Susannah Tredwell


In the first year of law school, students pick up many bad writing habits. Perhaps the chief of these is to use previously unfamiliar phrases that have a (specious) lawyerly appearance.

An example is at first blush, which is not commonly used outside the law; and because it’s used so much within it, it ought to be avoided as an over-used cliché. You could just write at first, without the blushing (‘This case seems, at first, to be uncomplicated …’)

On its face has a venerable legal pedigree (at least as far back as 1632, according to the OED), and referred originally to the words as they appeared on the face of a document – but, like the blushing business, it’s a worn-out expression that could happily be dropped.

If the previous two constructions are merely old and tired, the use of facially for on its face is recent, lazy and deplorable. I cross it out in student work-product, and wish I could do the same with the 408,000 occurrences in Canadian blog posts (according to Slaw’s Canadian Law Blogs Search Engine).

Neil Guthrie (@guthrieneil)


John Laskin, late of the Ontario Court of Appeal, suggests in his ‘Forget the Wind-up and Make the Pitch’, that although ‘this advice may cause mutiny among lawyers and judges’, you should avoid writing sentences containing ‘The fact that …’

It’s much more effective just to state the fact, rather than to state the fact that the fact is a fact. So, not ‘The fact that my client has accepted your offer ..’ but ‘My client’s acceptance of your offer …’ The latter is direct, clear, less wordy.

Similarly, eschew notwithstanding the fact that in favour of the plain English although, and the dreadful due to the fact that for good old because. As Laskin notes, The fact remains that can simply be omitted; it adds nothing but verbosity.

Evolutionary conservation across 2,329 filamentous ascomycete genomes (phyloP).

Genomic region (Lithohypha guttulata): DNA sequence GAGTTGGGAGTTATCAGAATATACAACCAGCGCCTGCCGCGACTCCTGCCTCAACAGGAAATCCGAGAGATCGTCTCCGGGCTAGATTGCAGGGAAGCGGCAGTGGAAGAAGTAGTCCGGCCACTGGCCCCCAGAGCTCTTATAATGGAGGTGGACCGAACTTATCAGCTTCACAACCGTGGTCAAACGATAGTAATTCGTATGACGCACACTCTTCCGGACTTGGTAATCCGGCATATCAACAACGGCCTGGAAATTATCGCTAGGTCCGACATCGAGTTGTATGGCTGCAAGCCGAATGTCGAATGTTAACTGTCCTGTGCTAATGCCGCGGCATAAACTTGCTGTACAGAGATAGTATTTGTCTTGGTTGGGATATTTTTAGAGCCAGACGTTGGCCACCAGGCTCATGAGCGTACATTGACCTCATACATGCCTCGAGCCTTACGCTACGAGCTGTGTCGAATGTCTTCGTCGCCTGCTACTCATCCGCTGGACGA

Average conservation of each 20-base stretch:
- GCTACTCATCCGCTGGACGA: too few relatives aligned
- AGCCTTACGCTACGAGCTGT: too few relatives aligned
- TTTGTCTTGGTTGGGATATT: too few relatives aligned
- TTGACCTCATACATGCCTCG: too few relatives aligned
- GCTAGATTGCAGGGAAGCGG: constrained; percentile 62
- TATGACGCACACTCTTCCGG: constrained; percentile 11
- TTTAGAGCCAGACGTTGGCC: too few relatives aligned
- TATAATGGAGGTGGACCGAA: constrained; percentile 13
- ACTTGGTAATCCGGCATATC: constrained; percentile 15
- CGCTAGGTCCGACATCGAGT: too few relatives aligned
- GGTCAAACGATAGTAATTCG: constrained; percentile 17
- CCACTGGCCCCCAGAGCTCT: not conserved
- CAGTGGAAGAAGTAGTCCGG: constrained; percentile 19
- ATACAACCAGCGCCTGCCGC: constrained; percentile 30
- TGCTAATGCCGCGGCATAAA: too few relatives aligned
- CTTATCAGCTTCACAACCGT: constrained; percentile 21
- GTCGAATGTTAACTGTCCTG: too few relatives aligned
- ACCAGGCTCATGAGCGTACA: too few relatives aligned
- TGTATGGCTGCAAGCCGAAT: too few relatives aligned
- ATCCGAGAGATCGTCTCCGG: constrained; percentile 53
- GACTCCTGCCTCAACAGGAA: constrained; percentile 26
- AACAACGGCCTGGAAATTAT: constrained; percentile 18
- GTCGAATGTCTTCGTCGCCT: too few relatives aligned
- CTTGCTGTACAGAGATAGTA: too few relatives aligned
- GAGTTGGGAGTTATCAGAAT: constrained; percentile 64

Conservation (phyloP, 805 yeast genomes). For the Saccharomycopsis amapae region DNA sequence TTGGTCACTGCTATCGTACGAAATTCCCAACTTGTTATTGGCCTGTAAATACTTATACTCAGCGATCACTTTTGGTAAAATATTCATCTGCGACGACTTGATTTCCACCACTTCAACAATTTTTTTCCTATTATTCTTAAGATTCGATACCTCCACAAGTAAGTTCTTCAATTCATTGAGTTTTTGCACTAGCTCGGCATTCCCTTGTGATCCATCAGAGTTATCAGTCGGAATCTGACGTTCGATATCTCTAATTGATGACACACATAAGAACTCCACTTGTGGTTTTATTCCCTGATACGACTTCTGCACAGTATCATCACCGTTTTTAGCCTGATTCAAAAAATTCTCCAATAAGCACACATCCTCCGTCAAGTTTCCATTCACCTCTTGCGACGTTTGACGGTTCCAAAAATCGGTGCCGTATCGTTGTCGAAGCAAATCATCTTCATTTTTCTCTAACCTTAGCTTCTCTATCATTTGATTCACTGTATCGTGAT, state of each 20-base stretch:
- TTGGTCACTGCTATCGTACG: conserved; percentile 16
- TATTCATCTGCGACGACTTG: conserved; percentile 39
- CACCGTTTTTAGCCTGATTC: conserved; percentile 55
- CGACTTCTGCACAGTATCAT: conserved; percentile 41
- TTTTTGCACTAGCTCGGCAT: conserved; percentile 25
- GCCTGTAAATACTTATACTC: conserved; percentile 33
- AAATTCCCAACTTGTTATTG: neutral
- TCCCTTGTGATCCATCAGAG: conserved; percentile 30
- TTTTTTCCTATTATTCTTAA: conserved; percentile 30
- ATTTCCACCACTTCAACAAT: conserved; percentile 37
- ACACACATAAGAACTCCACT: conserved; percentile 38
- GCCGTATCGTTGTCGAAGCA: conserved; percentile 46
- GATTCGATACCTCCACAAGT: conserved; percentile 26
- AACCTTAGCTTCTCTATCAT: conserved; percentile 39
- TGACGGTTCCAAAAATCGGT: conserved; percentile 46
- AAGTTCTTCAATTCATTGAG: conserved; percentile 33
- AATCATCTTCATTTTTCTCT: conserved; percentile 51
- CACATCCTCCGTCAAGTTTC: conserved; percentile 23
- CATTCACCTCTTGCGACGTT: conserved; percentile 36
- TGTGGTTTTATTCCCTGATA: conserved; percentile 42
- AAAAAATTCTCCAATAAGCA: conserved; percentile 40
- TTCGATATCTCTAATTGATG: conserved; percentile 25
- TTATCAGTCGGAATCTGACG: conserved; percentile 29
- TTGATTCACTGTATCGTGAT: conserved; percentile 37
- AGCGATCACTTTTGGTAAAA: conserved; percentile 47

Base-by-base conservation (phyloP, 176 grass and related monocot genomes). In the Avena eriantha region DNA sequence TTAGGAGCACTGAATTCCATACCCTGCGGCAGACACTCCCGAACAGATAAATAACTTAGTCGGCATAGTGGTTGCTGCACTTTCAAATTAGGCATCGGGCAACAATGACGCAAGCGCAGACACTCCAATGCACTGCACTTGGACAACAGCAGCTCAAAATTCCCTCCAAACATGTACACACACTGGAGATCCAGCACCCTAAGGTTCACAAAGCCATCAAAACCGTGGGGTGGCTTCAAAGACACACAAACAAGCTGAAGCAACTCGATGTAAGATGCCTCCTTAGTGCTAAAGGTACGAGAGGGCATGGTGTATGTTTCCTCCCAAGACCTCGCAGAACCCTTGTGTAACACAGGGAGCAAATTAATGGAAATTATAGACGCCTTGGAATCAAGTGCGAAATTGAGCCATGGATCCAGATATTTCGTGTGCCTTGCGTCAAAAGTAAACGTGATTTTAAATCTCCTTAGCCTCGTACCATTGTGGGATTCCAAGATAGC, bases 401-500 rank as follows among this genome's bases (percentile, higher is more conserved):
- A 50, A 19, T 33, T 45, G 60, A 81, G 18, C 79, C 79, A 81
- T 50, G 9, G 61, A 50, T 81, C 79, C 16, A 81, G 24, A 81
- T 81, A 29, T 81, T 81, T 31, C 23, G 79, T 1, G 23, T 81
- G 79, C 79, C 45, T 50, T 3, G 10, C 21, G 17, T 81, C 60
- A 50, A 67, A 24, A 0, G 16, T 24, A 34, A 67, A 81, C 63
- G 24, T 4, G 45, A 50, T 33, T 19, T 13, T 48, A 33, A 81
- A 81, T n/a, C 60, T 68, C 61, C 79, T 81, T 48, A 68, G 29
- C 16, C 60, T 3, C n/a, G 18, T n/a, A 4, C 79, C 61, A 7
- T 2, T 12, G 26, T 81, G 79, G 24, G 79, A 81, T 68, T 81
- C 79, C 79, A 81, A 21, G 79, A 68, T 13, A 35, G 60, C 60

I’m not sure why The reality is … bothers me as much as it does, but it does. Like The fact remains…, it’s useless. Just state what the current state of affairs is, without the pointless preface. And, please, don’t ever say or write The reality is, is that …

Neil Guthrie (@guthrieneil)


WestlawNext Canada includes an excellent Citing References tool. Today’s tip will help you in situations where you are dealing with a long list of citing references for a major case. My example relates to evidence law, but the technique will work with any legal topic.

I’ve recently learned that the law of evidence mostly originates in criminal law, and is transplanted, as needed, to civil law. Thus, most of the citations in Cudmore’s Civil Evidence Handbook are criminal cases. So, if you are a civil litigator, you may wonder from time to time how a criminal law authority on evidence has been applied in civil matters.

Take, for example, R. v. Cloutier 1979 CarswellQue 15, a case that rules that there must be a probative relationship between a fact introduced as evidence and the facts at issue in the matter. Start by pulling up that case in WestlawNext. Now find the Citing References tab and select “Cases and Decisions.” There are 207 references, and at a glance, most of them are criminal cases.

Is there an easy way to filter out the criminal case, and view the civil ones?

Look at the left-hand panel of the results screen. First, make sure you are only viewing Cases and Decisions, not all document types. Most of the filters are exclusive to case law. Going down the screen, you should see “Search within results,” Date, Depth of Treatment, Jurisdiction, Court Level, Treatment Type, Abridgment Topics, and Citation Frequency. Any of these can be used to limit the results to parameters of your choosing.